Today I started the new book by Mark Buchanan, author of the well-written Your God Is Too Safe and a few others that we stock and that look quite good. The new one is called, delightfully, The Rest of God: Restoring Your Soul By Restoring Sabbath (Word) $17.99. I don’t know what more can be said about sabbath—I’ve read several, and they are all really inspiring—but the remarkable endorsements on this one, and his past good work made me want to glory in this one for a while. A rainy Sunday, kids off to church youth group, me nursing an awful cold.
The preface has a very nicely written telling of his memory growing up with cats; fun, and very evocative. He describes watching them in their catnaps, and continues:
I learned to join them, the cats in their cradles of sunlight. I curled up or sprawled out beside them and catnapped too. It had a unique power to replenish. Fifteen, twenty minutes later, a shadow like a cool, dry hand edged up my flesh and nudged me awake. I stirred, set up, and went about the rest of my day fresly aware.
That image comes to mind when I think of Sabbath; a patch of sunlight falling through a window on a winter’s day. It’s a small yet ample chunk of space, a narrow yet full segment of time. In it, you can lie down and rest. From it, you can rise up and go—stronger, lighter, ready to work again with vigor and a clear mind. It is room enough, time enough, in which to relinquish all encumbrances, to act as though their existence has nothing whatsoever to do with your won. It is an invitation, at one and the same time, to empty yourself and fill yourself.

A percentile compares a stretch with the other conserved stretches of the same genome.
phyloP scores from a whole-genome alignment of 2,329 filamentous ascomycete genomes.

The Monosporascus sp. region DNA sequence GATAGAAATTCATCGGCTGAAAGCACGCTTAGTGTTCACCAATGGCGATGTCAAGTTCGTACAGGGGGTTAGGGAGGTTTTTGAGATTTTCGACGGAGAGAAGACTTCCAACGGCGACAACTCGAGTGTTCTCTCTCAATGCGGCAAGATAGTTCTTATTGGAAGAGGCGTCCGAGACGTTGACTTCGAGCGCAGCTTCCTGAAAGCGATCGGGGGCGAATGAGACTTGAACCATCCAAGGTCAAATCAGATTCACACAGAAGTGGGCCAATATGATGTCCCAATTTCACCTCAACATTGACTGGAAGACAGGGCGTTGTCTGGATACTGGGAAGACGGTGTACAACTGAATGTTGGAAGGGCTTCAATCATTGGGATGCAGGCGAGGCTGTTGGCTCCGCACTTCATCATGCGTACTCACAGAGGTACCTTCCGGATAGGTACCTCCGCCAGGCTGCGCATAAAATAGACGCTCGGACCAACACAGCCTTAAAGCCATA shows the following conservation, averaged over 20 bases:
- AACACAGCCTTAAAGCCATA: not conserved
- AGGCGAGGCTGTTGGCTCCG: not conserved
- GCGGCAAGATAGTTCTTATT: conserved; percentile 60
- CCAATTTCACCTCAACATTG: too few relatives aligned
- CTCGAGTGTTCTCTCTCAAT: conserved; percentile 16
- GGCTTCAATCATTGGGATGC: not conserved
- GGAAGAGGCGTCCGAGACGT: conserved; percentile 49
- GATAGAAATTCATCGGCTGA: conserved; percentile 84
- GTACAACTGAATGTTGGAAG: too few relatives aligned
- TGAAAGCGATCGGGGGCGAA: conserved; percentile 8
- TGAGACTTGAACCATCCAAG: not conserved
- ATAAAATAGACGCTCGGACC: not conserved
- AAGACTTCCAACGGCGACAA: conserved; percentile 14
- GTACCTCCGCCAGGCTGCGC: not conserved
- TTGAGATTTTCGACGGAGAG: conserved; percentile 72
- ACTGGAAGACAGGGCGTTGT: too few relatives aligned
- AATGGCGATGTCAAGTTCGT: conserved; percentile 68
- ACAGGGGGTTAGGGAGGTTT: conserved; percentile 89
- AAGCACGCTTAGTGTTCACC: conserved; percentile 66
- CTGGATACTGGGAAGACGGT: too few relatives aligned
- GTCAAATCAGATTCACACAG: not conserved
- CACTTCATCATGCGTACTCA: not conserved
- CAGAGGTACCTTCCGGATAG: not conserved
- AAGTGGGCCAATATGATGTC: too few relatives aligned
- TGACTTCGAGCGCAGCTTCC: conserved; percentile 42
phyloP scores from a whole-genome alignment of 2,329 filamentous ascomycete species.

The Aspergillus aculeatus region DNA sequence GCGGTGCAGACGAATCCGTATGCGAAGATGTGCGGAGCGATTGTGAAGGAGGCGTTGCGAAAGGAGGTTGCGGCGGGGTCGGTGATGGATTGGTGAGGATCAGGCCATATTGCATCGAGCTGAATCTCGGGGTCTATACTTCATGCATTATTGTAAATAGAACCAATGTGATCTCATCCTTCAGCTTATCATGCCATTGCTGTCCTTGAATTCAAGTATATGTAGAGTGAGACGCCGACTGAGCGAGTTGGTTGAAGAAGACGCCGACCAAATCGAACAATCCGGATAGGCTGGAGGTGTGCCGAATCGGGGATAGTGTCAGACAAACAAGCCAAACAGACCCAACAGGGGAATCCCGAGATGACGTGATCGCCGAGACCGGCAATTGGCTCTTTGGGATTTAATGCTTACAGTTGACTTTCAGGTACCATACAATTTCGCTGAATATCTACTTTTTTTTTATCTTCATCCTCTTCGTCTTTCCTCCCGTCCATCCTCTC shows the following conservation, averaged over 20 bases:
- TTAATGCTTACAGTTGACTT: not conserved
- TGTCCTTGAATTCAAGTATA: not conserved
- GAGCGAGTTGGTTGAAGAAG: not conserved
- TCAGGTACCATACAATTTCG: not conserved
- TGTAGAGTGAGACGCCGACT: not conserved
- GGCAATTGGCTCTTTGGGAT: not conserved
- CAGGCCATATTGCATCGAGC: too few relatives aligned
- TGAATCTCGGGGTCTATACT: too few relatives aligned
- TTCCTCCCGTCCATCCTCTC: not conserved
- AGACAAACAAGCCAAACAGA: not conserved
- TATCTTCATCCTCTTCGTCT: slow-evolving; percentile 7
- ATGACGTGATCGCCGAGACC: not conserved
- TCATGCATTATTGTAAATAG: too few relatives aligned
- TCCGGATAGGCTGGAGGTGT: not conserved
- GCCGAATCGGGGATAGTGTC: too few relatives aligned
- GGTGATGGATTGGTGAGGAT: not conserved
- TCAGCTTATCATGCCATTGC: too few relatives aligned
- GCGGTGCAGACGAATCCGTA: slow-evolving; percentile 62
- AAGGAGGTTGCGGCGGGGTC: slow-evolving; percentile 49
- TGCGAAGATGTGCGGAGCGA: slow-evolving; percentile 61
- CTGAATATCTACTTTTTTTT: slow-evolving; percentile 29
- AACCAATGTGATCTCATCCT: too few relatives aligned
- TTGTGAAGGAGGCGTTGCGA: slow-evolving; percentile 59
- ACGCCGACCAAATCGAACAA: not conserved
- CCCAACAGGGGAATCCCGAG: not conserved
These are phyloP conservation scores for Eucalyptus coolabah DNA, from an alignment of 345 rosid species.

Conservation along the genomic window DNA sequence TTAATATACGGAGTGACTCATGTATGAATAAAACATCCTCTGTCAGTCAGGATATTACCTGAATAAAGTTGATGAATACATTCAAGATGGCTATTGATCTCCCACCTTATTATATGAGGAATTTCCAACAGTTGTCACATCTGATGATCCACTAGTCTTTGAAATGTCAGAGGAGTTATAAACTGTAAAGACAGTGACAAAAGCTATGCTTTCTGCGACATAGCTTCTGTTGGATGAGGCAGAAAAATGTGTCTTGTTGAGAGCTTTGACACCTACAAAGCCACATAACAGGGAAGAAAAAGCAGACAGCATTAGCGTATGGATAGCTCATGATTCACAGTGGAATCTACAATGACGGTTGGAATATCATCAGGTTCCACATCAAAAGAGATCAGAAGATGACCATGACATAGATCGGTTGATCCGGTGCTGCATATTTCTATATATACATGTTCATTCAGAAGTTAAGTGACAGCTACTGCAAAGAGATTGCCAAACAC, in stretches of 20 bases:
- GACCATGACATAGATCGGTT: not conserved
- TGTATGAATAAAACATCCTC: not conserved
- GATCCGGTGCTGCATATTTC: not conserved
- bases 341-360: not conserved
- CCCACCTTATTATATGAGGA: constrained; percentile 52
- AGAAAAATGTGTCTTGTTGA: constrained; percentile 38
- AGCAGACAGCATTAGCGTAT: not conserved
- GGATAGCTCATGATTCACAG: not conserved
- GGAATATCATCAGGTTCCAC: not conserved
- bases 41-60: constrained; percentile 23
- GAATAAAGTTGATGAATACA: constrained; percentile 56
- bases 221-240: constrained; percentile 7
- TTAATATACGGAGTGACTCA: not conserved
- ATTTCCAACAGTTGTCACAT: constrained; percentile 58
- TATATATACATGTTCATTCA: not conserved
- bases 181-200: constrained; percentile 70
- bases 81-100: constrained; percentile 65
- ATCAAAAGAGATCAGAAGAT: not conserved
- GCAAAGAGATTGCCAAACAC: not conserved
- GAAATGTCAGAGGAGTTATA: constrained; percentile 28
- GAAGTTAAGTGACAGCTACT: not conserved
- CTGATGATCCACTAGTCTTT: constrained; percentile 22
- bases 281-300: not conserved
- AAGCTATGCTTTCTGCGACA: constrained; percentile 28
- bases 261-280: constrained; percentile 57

I am not a catnapper. I wake up dazed and ineffectual, embarassed by the drool on my shirt. But the image works as a pointer to part of what Sabbath is about. It helps me believe that a day apart is enough, that trusting God is safe and good, that we need not always be productive. I love his take on a classic Bible text in his next story, which begins,
In the book of Acts, Philip the evangelist meets a nobleman from Ethiopia. He’s the treasurer for Ethiopia’s queen, an important man on important business. He’s a man in such a hurry that he does his reading while racing along on his chariot, like someone checking his Palm Pilot for e-mails between phone calls and strategy meetings.
The Spirit prompts Philip to come alongside him. It is one of God’s strange works of choreography: the Ethiopian at that very moment is reading something from Isaiah, something that stirs in him wonder and hunger. It gives him a taste for something more…
In the beautiful Mary Oliver poem (The Swan) which opens the book there is a line about being “idle and blessed.” I hope your Sabbath was such.